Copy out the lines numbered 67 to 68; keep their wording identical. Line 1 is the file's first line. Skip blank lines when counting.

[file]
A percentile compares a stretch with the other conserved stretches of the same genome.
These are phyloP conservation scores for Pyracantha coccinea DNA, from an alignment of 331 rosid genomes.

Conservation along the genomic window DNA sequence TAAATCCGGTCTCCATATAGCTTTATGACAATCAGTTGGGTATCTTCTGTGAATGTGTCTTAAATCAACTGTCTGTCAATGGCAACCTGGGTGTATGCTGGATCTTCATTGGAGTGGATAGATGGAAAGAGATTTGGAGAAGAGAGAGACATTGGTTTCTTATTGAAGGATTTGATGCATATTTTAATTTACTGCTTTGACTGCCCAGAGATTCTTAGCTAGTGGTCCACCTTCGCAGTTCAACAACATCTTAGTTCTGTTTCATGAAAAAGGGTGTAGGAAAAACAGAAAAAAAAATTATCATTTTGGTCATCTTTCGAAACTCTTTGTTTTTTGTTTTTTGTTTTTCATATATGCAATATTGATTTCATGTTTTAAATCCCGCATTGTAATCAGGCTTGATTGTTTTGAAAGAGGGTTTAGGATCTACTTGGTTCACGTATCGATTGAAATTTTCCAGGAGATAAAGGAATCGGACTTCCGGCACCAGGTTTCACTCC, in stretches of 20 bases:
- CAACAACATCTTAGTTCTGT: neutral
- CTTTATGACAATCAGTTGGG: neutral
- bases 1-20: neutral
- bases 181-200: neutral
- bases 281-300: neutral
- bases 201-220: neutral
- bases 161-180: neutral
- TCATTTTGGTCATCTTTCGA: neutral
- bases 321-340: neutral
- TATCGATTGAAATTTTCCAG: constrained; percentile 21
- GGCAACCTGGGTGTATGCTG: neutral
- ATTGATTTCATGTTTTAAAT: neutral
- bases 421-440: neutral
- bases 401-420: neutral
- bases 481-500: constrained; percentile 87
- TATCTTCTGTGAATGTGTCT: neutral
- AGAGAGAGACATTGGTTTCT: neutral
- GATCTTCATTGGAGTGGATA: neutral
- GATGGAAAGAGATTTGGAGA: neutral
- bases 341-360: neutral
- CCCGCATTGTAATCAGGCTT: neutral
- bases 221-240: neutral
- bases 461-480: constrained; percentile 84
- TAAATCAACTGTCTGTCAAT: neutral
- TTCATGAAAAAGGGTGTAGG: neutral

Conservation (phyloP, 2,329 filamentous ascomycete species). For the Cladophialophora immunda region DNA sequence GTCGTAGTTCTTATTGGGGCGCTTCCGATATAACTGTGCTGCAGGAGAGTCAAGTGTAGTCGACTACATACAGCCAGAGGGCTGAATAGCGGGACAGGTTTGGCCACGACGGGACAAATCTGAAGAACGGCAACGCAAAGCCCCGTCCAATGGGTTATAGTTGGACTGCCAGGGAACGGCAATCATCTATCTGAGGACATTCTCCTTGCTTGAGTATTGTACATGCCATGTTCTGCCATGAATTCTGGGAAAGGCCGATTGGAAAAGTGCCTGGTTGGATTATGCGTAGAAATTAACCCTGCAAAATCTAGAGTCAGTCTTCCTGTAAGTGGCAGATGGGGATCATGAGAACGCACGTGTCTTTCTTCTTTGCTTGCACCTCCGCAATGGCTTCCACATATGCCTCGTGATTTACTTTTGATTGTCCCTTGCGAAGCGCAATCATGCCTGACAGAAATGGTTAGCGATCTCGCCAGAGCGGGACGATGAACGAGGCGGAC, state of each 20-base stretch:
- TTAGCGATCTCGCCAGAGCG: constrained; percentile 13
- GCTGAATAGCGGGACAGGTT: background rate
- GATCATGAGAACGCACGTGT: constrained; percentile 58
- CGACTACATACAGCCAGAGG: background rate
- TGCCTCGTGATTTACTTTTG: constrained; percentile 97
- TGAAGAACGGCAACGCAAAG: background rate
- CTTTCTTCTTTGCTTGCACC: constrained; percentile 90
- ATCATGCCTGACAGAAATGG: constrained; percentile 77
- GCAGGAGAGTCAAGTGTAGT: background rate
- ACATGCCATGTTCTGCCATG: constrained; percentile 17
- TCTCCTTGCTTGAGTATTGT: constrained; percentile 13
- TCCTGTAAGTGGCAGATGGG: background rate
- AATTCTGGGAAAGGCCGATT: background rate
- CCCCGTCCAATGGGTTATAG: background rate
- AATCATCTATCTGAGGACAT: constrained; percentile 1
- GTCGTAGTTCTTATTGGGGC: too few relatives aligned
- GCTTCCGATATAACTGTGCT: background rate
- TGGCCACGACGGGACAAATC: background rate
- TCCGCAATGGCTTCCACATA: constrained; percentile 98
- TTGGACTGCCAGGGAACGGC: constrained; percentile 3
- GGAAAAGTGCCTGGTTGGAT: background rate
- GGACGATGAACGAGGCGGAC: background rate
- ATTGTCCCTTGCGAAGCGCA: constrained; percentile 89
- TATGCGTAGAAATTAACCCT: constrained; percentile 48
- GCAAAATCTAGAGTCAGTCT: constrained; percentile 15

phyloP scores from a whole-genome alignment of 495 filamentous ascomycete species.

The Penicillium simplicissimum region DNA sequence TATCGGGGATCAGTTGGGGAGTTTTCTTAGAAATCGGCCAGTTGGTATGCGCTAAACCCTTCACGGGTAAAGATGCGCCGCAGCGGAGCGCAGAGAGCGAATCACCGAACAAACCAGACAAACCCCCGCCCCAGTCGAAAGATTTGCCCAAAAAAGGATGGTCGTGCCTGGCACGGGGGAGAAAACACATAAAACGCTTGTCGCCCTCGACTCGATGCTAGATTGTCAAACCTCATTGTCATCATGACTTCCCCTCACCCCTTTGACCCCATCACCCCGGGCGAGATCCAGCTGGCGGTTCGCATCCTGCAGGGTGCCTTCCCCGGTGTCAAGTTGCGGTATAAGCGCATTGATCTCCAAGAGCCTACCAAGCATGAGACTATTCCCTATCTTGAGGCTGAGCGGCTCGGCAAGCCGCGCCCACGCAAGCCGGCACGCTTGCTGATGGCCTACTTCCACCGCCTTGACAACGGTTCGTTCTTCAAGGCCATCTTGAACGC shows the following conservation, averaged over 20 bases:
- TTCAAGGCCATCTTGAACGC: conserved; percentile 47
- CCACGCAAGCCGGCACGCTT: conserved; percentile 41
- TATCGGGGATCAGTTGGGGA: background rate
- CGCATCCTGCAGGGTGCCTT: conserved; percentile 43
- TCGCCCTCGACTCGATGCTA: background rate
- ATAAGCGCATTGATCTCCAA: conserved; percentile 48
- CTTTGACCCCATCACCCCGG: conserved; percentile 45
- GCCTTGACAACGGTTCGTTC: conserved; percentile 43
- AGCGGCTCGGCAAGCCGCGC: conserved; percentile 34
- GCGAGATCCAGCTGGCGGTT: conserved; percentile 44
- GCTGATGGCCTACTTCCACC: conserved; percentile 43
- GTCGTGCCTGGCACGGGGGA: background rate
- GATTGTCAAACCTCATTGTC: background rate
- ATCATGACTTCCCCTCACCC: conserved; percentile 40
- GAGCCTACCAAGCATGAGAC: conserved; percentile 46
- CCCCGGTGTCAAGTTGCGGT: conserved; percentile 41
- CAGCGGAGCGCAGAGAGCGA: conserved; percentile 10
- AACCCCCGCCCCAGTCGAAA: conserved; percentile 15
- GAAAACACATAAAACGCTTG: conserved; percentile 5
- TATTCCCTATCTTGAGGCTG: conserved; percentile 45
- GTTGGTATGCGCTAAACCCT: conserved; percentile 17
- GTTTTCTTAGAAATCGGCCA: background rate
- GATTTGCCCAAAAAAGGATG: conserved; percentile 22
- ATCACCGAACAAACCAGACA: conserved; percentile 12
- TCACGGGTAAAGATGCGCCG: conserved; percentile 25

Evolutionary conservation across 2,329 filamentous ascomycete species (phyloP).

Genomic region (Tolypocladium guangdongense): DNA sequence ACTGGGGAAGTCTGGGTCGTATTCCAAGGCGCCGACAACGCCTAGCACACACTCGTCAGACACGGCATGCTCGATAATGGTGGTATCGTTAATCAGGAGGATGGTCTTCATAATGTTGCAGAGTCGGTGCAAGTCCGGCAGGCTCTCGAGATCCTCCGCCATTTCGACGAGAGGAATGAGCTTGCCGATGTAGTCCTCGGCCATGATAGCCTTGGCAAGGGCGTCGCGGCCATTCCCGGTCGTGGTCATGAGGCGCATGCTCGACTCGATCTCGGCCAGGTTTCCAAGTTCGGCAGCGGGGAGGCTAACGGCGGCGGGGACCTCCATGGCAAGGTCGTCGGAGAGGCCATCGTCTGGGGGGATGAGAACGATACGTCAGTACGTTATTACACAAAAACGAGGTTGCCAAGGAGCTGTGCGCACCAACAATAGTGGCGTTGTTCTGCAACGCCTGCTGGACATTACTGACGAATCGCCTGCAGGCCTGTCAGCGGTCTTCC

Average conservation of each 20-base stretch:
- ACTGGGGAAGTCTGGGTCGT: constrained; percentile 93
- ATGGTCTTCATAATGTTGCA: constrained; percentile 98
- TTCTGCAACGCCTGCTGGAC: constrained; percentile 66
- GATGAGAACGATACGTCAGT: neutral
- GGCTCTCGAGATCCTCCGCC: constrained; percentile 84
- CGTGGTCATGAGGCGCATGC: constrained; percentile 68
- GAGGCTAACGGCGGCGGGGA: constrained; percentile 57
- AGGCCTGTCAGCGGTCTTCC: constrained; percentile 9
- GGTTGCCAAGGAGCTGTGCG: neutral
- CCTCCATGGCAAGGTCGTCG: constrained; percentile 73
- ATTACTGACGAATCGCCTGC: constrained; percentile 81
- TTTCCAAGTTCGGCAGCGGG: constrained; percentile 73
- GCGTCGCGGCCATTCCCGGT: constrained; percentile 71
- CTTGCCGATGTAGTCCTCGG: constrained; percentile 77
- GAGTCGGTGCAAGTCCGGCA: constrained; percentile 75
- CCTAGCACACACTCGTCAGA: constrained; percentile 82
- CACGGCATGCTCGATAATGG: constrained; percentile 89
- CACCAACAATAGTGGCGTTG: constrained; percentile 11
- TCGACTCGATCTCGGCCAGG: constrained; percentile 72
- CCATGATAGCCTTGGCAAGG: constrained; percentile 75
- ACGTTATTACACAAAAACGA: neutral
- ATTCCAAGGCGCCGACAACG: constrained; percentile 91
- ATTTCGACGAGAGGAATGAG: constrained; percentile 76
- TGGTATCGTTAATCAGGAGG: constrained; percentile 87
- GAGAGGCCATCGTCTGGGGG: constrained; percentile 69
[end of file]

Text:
- GCTGATGGCCTACTTCCACC: conserved; percentile 43
- GTCGTGCCTGGCACGGGGGA: background rate